For long, businesses have built their financial planning and budgets based on past performances, and these budgets have been an essential part of an organization’s overall annual strategy. The increased uncertainty in the current times has placed CFOs under duress to anticipate and react to market changes more quickly and efficiently. Finance organizations are also walking a tightrope with the realization that financial plans, budgets and forecasts need to reflect the current reality and not that of bygone quarters. The typical first-generation planning tools for finance, the likes of Oracle-Hyperion, SAP and IBM (Cognos Planning and then TM1), have not been able to keep pace with the market evolution. They fell out of favor with finance managers and leaders owing to the expensive infrastructure, heavy reliance on IT systems, long implementation times, complex upgrades, and lack of integration capabilities. With financial planning technology having remained stagnant for a long time, very recently business have started to appreciate the need for continuous planning and an access to real-time plans, budgets and forecasts throughout the year.
The continuous struggles of finance teams to deliver timely and relevant insights has led to the evolution of connected planning solutions that integrate people, data and processes across the enterprise. The new systems could easily automate manual data for quick insights to enable business decision-making. Let’s look at how these new solutions take a renewed approach to traditional finance challenges.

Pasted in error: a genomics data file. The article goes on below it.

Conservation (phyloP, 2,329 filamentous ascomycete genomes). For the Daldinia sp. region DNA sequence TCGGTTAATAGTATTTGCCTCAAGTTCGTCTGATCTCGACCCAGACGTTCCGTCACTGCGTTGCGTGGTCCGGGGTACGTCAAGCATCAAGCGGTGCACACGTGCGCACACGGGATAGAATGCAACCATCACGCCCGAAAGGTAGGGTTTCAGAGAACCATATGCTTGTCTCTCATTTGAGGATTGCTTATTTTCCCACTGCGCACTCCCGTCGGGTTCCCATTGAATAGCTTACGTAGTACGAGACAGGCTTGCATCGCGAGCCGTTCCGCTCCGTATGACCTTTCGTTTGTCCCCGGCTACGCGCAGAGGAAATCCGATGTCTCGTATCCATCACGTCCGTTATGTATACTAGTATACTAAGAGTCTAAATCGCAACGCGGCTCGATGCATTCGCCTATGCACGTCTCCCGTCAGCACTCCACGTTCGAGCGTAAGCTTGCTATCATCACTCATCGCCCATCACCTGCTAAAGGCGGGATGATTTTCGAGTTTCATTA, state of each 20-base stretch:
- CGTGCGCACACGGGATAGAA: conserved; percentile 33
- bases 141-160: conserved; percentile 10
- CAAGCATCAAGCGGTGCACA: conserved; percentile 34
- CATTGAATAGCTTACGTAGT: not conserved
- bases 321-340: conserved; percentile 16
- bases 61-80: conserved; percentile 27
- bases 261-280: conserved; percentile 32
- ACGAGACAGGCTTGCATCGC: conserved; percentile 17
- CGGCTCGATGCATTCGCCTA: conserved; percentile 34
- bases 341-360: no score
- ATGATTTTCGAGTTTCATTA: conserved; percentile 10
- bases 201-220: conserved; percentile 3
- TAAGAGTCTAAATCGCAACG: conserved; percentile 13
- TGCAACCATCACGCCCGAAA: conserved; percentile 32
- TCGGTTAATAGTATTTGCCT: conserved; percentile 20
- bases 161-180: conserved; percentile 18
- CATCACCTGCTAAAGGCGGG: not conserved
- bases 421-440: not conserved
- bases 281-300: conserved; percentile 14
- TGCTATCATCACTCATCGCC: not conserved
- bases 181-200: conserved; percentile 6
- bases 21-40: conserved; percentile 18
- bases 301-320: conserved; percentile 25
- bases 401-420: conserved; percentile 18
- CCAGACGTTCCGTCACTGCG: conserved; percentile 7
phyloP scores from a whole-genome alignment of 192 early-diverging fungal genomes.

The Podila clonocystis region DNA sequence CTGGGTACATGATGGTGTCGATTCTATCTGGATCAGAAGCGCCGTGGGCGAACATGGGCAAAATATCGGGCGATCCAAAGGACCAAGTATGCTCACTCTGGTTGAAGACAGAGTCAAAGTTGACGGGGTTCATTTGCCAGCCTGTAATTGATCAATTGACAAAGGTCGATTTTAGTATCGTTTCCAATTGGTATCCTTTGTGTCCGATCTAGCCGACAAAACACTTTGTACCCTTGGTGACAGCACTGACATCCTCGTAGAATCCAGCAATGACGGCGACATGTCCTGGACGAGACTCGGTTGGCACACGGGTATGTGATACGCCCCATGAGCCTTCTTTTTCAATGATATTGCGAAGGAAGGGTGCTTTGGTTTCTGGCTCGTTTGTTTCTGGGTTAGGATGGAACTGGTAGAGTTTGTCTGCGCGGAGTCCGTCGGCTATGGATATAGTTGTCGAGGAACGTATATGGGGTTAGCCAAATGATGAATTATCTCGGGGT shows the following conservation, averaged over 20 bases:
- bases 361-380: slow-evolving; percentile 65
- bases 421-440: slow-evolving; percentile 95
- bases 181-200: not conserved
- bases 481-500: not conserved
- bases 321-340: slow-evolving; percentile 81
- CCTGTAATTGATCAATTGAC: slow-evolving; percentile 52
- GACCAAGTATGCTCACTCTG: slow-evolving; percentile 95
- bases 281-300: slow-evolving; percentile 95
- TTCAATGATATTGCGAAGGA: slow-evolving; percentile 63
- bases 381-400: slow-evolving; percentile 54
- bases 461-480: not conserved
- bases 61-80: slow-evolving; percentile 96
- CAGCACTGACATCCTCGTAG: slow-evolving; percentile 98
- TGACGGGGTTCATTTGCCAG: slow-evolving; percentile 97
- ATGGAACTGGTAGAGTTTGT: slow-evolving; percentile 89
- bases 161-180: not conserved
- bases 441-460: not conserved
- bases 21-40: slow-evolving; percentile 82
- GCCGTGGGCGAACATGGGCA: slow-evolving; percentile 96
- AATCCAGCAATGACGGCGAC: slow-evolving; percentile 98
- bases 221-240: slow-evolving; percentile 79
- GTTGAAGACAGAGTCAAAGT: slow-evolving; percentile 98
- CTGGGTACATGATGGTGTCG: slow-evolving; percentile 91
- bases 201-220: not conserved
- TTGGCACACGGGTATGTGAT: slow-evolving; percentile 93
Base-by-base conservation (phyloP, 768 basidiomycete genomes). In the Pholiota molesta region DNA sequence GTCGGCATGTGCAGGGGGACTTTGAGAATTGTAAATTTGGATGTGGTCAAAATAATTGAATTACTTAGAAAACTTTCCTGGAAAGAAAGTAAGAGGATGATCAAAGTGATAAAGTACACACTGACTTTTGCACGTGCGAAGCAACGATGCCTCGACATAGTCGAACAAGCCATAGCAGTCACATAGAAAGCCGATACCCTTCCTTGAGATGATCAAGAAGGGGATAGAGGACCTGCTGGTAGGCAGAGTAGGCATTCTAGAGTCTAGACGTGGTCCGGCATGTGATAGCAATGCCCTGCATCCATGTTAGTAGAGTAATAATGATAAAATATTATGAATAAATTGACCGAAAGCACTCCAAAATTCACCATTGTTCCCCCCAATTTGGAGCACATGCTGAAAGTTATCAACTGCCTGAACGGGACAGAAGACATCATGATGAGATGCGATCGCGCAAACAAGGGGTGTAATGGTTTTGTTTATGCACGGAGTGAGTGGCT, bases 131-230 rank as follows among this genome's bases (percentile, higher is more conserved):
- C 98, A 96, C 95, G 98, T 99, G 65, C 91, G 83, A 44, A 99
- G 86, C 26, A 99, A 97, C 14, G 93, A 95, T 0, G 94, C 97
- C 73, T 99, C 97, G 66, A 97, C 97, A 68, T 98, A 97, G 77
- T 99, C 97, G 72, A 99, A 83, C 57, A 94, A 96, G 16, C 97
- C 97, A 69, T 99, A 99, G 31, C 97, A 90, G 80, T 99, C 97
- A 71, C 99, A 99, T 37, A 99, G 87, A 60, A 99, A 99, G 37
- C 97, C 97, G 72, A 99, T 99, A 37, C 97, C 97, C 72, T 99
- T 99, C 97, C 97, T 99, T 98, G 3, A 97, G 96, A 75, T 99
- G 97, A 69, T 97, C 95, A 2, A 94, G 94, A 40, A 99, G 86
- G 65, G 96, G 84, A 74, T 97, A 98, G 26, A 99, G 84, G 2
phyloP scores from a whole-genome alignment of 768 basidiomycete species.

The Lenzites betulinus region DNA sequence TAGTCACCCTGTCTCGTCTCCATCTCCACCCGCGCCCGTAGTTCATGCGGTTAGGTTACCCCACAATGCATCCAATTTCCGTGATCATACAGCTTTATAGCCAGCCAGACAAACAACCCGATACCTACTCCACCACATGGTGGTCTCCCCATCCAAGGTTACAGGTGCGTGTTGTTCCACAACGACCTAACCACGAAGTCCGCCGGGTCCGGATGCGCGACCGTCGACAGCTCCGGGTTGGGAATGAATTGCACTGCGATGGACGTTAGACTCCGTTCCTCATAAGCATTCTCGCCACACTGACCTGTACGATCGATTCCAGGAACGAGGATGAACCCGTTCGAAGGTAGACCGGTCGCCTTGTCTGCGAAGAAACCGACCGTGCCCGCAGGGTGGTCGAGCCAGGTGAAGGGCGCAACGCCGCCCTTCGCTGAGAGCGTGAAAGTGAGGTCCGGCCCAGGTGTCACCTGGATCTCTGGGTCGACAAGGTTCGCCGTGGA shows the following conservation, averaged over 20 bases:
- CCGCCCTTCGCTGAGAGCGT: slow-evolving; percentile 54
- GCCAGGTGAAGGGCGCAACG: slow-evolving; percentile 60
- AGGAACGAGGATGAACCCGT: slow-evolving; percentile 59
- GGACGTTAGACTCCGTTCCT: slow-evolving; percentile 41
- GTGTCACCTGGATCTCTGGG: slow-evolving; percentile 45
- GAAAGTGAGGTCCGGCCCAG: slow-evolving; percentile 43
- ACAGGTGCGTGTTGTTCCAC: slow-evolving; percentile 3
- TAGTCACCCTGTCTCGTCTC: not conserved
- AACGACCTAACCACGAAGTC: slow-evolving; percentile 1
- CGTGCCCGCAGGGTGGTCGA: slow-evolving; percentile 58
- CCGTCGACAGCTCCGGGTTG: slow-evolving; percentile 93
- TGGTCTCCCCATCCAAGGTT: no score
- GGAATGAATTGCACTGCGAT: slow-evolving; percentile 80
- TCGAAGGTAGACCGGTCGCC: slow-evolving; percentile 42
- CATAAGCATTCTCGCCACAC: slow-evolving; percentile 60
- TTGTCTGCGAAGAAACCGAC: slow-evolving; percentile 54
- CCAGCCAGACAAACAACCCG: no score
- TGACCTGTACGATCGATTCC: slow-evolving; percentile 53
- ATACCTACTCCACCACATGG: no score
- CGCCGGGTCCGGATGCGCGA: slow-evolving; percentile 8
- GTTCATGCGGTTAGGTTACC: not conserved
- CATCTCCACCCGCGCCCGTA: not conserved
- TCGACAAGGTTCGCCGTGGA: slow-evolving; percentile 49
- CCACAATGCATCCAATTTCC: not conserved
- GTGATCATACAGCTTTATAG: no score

A global FMCG organization took a phase-wise approach in their connected planning journey. They started out by mitigating their immediate challenges around revenue forecast, P&L budget, long range plan, and profitability modeling. In the second phase, they connected volume and revenue plans, followed by workforce and project portfolio plans in phase 3. The fourth phase took care of production planning and inventory optimization challenges, and in the fifth phase OpEx and CapEx issues were streamlined. Trade promotion planning was integrated in the sixth phase and then a zero based budgeting initiative was deployed in the final phase.
Connected planning takes organizations on a transformation journey. Starting with immediate pain points, organizations gain efficiency by automating basic financial activities. The next stop on the journey is driving agility by adopting best practices and connecting multiple finance use cases. At the final stage, real transformation happens with the integration of key business units – supply chain, sales, marketing and HR, creating a dynamic, collaborative, and intelligent organization.